Was it about your misappropriation
of public funds?
Everything my client has done
has been perfectly legal.
Well, maybe he wasn't
legally wrong, but morally.
Morally? Come on.
What are we, children?
If people want more affordable housing,
they should move
to a more affordable city.
Wouldn't look too good for
the "Humanitarian of the Year"
if the public got wind of
that sentiment, huh?
You sound like my son.
I loved West, more than
I think he ever understood.
But he did not have a mind for business.
Because he didn't wanna take money
from those less fortunate?
Because he was soft.
I put him in charge of this new project,
thinking that maybe he would step up.
But it was a disaster.
A few weeks ago, one
of his employees attacked him,
kicked his ass.
And he didn't even fire the guy.
He said that he felt sorry for him,
that he was a single dad
and he needed the job.
Where did you go after
the awards dinner that night?
I was in bed by 11:00.
Ask my wife, my driver.
- We will.
- This employee
who got into it with your son,
he got a name?
[SIGHS] Um, Ryan something or other.
I can get you a last name.
He was the building security guard.

Mr. Marley.
Hey. You're back.
We got some questions
we'd like to ask you.
Like where were you at 11:30 p.m.
the night West Berkshire was killed?
I was, uh why?
Why don't you come down
to the station with us
and have a proper talk?
- No. I can't right now.
- Don't worry about it.
They'll find someone to fill in for you.
No, no. It's not that.
I have my daughter here with me.
I can't leave her alone. Uh
Yeah. Everything's fine.
Uh, this is my daughter, Alex.
Hey, Alex.
Got a key there, huh?
Uh, I can meet with you
tomorrow when she's at school.
We're gonna need you
to come down with us right now.
And if you don't wanna leave
your daughter here alone,
we can make arrangements to have her
brought down to the station.
Up to you.
Yeah. Yeah. Okay.
Hey. No big deal.
Hey. Um.
I'm sorry it took so long.
I hope you're hungry.
Some chips.
I like your necklace.
It's nice.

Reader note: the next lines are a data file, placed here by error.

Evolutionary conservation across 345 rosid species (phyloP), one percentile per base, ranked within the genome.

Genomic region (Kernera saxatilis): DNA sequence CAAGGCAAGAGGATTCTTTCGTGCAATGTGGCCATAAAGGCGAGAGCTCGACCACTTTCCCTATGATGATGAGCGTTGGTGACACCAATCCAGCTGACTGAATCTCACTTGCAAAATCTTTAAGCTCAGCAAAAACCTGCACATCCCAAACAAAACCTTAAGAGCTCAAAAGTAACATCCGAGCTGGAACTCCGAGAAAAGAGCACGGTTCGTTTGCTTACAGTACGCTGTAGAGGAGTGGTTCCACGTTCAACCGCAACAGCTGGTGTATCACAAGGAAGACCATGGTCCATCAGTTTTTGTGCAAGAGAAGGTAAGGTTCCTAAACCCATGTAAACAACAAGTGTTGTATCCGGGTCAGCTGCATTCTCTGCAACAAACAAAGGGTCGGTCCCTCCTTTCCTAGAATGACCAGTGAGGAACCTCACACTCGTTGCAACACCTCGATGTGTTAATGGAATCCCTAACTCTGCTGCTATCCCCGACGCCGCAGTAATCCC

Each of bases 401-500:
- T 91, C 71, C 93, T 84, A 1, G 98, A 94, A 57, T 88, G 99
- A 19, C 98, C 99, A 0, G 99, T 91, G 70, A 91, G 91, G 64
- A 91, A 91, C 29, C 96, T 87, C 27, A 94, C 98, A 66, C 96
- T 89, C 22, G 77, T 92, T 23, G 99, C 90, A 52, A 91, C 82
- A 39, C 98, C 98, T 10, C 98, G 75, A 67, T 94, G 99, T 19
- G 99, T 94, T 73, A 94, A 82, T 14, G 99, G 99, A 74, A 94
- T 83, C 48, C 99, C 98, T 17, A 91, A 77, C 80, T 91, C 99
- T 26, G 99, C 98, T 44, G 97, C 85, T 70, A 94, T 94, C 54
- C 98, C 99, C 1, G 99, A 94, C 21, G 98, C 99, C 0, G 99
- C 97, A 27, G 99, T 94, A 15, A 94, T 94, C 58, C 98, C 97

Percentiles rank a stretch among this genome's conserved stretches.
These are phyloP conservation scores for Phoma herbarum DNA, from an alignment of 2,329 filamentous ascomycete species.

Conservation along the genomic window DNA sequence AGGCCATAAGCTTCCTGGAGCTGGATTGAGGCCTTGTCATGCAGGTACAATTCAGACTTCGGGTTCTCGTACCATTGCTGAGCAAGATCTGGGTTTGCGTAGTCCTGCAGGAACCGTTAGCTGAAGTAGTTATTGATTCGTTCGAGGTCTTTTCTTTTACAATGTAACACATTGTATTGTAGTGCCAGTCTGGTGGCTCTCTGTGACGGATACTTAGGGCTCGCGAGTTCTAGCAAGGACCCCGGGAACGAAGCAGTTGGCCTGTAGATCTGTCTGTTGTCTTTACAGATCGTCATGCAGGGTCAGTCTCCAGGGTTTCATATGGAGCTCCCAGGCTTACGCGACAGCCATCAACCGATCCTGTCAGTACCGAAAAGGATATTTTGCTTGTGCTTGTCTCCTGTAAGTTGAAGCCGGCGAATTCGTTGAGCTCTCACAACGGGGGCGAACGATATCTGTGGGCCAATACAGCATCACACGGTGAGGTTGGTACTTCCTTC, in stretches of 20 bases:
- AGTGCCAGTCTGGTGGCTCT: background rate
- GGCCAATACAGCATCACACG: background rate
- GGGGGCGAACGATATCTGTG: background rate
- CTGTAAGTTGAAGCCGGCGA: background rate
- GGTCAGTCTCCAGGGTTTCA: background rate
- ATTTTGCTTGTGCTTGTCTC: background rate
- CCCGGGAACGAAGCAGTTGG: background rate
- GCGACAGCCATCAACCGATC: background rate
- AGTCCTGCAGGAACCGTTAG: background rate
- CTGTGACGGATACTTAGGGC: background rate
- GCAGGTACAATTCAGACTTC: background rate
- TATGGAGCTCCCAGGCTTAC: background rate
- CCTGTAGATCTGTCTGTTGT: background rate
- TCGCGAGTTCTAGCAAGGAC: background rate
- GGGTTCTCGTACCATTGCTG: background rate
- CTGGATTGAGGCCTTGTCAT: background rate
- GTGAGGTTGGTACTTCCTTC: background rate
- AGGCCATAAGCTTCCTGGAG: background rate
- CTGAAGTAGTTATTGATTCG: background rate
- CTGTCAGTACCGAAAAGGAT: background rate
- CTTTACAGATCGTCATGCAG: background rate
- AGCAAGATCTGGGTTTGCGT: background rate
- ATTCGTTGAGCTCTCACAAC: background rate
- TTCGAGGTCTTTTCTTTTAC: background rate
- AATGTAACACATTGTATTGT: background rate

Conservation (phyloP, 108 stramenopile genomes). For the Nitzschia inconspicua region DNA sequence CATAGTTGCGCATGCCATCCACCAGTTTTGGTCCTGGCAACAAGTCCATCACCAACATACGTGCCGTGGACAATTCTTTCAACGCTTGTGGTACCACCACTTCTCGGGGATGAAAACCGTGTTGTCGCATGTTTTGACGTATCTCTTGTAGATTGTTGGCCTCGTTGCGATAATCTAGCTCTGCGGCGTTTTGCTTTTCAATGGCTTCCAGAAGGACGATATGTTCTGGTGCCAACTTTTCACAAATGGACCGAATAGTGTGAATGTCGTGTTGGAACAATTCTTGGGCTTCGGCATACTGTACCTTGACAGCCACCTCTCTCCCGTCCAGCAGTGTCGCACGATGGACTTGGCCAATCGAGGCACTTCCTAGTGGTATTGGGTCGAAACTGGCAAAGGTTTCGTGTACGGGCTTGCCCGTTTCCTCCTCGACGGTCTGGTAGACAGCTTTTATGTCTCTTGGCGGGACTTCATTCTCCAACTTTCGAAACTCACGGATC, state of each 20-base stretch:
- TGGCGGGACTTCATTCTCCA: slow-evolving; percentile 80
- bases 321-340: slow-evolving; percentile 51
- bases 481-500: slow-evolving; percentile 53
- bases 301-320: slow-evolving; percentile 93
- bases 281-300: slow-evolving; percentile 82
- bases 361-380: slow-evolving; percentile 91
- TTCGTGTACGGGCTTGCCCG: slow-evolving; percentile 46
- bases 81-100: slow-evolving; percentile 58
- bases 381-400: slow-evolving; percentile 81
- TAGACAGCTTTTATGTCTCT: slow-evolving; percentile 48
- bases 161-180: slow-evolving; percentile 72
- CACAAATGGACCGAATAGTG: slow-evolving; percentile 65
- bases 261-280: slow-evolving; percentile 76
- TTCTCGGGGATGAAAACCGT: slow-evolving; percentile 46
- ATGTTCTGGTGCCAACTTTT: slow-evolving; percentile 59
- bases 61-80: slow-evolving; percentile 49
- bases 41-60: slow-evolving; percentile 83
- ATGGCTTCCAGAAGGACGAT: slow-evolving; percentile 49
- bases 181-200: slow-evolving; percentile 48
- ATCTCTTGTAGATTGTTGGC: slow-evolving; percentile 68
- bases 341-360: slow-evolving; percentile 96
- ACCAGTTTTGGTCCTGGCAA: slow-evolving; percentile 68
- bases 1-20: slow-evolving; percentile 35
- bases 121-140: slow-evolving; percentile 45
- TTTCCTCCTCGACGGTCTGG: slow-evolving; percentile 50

Where is your mom?
Do you want me to call her?
I'm not sure.
Um, excuse me.
I'm gonna be right back. I promise.
Hi. Can I help you?
It is so nice to see you.
Oh, let me introduce you.
This is my son, Patrick.
This is Violet.
Oh, it's, uh,
so nice to meet you.
Um, what's goin' on?
What are you doing here?
Patrick teaches
at the school for the deaf.
- Do you want me
- No, no, no, no.
We need to talk with Ryan.
He's part of an investigation,
so do you know him well?
Ryan Marley contacted him
because they don't have any other family
and told him
that they recently were evicted
from their apartment.
So why didn't you tell us
that you and West Berkshire
got into a fight
the first time we talked?
It was over and done with.
I didn't think it was a big deal.
- What was the fight about?
- [SIGHS] I parked my truck
by the high-rise's loading dock
one night.
West reported it, had it impounded.
I couldn't afford to get it out.
So you clocked him?
When I confronted him
about it, he was like,
"What's the big deal?
It's just a $200 fine."
It pissed me off.
Guys like that don't even hear
themselves when they speak.
Were you and your daughter
living out of the truck?
We know that you got evicted
from your apartment.
We checked out the empty
apartment in the high-rise,
the one your daughter had a key to.
You know, the key
that you tried to hide from us.
And we found two air mattresses
and a duffel bag full of your stuff.